One last thing. Thinking commercially about aid, one would try to ensure that there is always demand, and keeping the same clients is the cheapest way of doing it. Therefore, finding a way to ensure you don’t succeed in solving an aid problem while being exhonerated from culpability would be the main economic driving force.

    Having followed your blogs and tweets for a while I don’t believe you are unaware of these complexities and distortions – the interests of brevity are probably to blame.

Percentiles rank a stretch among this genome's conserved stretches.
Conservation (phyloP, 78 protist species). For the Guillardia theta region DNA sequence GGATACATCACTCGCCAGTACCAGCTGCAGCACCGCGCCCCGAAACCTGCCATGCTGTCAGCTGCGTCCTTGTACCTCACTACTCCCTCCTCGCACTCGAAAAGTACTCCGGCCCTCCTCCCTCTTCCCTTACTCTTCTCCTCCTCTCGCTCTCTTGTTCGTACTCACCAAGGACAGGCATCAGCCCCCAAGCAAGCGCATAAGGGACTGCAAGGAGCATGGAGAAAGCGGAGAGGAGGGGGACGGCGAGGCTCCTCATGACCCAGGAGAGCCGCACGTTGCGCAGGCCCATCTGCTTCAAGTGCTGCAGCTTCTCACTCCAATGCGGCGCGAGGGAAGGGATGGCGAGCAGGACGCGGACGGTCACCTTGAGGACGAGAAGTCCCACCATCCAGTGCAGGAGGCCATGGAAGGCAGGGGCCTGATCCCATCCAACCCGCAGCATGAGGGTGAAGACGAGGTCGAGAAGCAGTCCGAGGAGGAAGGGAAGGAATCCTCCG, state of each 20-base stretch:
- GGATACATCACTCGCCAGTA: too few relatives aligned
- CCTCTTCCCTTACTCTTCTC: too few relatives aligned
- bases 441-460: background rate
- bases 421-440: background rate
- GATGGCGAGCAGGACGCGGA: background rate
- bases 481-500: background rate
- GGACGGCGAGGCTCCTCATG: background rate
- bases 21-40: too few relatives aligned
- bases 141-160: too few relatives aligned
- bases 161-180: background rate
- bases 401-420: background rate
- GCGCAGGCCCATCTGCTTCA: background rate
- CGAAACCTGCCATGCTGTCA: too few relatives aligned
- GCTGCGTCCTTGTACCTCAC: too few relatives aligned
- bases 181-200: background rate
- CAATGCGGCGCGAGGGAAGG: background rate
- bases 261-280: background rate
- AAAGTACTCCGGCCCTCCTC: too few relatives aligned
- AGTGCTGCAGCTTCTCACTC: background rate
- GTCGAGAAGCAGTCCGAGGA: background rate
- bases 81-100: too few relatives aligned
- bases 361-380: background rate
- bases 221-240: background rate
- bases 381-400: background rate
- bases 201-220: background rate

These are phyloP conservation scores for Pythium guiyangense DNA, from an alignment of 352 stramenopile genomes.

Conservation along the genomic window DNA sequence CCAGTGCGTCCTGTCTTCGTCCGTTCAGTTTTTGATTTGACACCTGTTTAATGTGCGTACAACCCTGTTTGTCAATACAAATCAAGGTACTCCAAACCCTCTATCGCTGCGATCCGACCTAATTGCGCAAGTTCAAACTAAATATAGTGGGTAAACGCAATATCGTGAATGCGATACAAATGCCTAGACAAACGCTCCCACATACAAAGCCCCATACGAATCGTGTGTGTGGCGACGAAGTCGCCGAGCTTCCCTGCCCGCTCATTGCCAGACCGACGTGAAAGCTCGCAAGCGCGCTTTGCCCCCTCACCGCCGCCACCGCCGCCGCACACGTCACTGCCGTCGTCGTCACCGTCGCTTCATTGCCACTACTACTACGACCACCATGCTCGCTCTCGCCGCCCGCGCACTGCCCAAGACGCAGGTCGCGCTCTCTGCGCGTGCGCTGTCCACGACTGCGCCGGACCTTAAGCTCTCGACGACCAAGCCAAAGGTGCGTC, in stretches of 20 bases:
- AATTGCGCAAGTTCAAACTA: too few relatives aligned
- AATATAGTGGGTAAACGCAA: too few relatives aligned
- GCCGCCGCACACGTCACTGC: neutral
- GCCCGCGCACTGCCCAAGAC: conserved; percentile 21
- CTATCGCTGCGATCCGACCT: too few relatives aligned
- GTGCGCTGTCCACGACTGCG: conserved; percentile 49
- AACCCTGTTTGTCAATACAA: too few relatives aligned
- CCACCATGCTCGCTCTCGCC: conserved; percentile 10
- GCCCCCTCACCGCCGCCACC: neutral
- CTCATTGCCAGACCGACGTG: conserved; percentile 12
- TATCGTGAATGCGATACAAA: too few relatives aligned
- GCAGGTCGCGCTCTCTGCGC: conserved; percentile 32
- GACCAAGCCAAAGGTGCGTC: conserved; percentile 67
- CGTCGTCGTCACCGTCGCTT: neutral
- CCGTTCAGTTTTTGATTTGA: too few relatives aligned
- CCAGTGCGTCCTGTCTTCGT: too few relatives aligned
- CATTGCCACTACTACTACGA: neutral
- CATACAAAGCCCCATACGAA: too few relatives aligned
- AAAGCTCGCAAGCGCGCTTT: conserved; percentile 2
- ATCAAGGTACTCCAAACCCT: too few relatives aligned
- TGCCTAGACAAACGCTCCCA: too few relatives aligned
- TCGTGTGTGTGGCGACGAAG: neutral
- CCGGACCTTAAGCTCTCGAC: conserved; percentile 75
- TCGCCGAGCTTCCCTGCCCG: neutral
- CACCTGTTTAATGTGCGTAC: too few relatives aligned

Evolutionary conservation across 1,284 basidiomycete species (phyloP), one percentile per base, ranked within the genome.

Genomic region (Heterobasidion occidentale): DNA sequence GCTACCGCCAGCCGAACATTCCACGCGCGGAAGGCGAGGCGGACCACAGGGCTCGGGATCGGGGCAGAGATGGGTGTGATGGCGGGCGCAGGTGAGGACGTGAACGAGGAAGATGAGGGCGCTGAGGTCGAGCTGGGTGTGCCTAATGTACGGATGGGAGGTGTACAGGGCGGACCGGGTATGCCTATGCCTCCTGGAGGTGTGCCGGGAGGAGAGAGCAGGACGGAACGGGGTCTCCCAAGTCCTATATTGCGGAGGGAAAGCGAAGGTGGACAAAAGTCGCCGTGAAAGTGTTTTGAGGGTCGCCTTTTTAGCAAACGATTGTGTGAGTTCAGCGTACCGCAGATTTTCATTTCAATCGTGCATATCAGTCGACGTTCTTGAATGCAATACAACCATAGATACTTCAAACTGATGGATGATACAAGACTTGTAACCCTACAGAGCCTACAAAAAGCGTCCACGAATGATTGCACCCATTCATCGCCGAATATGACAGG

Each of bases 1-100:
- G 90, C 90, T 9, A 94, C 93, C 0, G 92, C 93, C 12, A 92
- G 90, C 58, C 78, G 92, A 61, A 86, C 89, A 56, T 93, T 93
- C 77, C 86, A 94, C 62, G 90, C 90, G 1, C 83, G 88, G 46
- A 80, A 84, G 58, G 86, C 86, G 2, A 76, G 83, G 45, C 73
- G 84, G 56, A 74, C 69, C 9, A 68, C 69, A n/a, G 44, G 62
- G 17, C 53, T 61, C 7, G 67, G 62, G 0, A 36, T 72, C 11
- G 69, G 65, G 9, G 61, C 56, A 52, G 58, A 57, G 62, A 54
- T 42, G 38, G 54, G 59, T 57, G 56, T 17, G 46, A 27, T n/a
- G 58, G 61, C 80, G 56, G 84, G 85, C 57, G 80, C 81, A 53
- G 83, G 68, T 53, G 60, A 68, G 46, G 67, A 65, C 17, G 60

7. Let me expand just briefly on the first point I tried to make above. Competition works in industry because the one receiving the product is also the one paying for it. Deliver a bad product, and eventually you lose. In aid, the ‘product’ you sell to the one who pays is mostly information about what was delivered to someone else. To the extent that this information is botoxed marketing messages, creative accounting for charity navigator, selective storytelling, and controlled donor visits, there is a market failure at work that will allow organizations that actually deliver inferior development and aid products to the people who consume them to survive and thrive.